The National Household Survey tracks progress in personal disaster preparedness through investigation of the American public's preparedness actions, attitudes, and motivations. FEMA administers the survey in English and Spanish via landline and mobile telephone to a random sampling of approximately 5,000 adult respondents. The survey includes a nationally representative sample as well as hazard-specific oversamples which may include earthquake, flood, wildfire, hurricane, winter storm, extreme heat, tornado, and urban event.
With the release of the raw data, emergency managers, academics and researchers can dig deeper into these findings. With the data on OpenFEMA, you can ask your own questions and analyze the data that is most important to your work and the communities you serve. For example:
- If you are a local emergency manager or provide disaster preparedness outreach, you can use the demographic information to better understand the needs of your community—who is likely to have seen information about how to prepare? Who is most likely to act? Least likely?
- You can also gain insight into people’s emergency planning habits. For example, how many people plan to check on neighbors if there is a tornado? How many plan to use public transportation to evacuate if a hurricane is coming? And which groups of people are most financially prepared for an emergency with savings and adequate insurance?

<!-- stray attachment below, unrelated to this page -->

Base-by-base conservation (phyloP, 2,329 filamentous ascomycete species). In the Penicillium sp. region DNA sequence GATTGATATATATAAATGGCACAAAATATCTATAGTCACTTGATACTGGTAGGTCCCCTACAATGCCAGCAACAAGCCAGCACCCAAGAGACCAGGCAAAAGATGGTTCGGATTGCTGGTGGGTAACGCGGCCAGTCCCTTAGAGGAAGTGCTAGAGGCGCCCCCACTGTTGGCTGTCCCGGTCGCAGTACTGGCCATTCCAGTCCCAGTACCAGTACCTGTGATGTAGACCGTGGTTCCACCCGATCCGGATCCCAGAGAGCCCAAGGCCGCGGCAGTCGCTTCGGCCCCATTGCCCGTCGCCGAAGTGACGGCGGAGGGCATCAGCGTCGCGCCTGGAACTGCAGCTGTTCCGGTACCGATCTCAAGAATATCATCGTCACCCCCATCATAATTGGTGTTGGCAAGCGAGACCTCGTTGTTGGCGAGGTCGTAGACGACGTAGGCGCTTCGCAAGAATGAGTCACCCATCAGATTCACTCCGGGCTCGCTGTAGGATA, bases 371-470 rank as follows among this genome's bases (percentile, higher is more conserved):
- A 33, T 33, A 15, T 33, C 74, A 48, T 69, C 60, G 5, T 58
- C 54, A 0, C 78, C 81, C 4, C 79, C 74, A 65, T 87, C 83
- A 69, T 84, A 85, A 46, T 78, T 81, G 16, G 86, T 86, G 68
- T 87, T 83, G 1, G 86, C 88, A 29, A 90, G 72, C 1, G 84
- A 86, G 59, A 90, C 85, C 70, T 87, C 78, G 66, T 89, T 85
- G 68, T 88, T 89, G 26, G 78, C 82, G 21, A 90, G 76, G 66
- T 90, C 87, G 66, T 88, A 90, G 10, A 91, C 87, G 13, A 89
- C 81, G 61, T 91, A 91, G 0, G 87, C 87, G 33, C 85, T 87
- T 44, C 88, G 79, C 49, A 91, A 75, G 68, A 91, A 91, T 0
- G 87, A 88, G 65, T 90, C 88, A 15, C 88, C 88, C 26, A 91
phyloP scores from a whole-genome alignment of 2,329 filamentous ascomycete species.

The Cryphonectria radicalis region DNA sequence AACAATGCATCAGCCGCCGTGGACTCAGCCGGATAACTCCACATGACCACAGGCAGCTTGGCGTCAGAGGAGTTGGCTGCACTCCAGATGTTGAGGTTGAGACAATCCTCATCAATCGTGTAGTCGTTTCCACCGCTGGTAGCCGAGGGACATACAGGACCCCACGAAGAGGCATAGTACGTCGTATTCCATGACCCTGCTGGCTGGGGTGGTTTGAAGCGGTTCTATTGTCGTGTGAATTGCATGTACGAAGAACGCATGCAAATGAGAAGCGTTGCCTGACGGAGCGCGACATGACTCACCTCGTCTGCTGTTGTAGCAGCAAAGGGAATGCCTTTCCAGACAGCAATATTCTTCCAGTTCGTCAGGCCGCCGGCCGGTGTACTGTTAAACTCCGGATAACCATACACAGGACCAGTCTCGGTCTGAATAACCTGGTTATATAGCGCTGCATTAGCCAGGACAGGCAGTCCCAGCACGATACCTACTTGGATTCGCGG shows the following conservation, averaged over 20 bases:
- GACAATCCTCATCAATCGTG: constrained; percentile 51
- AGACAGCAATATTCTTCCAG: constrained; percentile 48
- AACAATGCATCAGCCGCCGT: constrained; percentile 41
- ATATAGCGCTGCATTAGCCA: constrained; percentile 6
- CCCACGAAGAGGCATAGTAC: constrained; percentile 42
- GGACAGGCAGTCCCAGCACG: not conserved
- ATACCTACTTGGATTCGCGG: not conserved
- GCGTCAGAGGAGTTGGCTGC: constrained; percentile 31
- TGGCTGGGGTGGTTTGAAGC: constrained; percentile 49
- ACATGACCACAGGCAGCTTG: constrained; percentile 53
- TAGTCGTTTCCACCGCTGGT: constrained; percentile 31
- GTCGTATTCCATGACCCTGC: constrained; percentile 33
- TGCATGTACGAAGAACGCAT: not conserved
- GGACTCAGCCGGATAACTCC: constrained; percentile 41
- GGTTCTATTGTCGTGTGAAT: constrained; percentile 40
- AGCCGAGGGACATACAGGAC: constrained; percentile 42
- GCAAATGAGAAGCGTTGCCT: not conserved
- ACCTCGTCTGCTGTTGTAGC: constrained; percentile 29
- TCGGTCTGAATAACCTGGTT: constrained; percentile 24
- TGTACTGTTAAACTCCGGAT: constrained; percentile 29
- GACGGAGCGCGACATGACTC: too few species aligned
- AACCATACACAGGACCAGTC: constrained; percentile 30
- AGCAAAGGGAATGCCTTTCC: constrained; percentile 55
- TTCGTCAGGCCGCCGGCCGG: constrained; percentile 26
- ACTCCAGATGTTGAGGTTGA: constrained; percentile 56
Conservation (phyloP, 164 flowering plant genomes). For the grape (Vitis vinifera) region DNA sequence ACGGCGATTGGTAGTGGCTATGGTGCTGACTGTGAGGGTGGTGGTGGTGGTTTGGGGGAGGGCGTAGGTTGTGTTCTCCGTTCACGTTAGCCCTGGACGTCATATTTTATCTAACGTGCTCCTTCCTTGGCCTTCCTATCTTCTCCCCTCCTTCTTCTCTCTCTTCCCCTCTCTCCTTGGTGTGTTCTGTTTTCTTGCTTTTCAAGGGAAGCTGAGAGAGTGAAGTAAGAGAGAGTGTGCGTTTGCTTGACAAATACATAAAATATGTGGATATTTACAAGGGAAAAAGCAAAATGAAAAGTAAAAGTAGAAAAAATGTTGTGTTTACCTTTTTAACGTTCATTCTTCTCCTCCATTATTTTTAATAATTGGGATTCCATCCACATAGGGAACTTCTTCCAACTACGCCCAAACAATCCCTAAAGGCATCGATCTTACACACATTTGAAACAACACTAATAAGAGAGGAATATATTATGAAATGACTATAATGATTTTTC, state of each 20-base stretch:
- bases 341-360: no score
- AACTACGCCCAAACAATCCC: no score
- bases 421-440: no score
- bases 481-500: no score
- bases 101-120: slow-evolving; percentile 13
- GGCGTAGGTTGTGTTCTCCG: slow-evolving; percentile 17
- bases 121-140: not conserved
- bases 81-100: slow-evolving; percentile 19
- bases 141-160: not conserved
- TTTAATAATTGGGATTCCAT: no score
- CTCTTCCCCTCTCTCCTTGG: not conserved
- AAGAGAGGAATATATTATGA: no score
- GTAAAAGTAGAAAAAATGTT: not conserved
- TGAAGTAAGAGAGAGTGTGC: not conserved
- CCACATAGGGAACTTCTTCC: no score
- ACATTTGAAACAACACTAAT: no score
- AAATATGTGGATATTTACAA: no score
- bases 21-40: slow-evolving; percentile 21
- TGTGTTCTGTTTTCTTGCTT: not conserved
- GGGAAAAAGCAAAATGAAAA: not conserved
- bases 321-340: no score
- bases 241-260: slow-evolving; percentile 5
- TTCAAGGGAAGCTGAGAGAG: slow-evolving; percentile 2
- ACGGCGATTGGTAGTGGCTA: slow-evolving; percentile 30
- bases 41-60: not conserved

- If you’re designing new programs or want to improve current outreach, you can use the data to choose the most effective methods for your community based on hazard risk and demographics. Then, use the data to create visualizations for grant applications and reports.
The NHS datasets on OpenFEMA are meant to be used by community stakeholders for analysis and creation of metrics and other materials to better assist them in preparing individuals and communities for disasters. Datasets include the raw, unedited data. As such, users should plan to clean the data as needed prior to analysis. The datasets also include an executive summary, the survey instrument, raw weighted and unweighted data, aggregated data analysis, and a codebook with weighting overviews. In addition to the 2018 data, 2017 data is also available on OpenFEMA.
Users of the NHS datasets should also cite the date the data was accessed or retrieved from fema.gov. In addition, users must clearly state that "FEMA and the Federal Government cannot vouch for the data or analyses derived from these data after the data have been retrieved from the Agency's website.”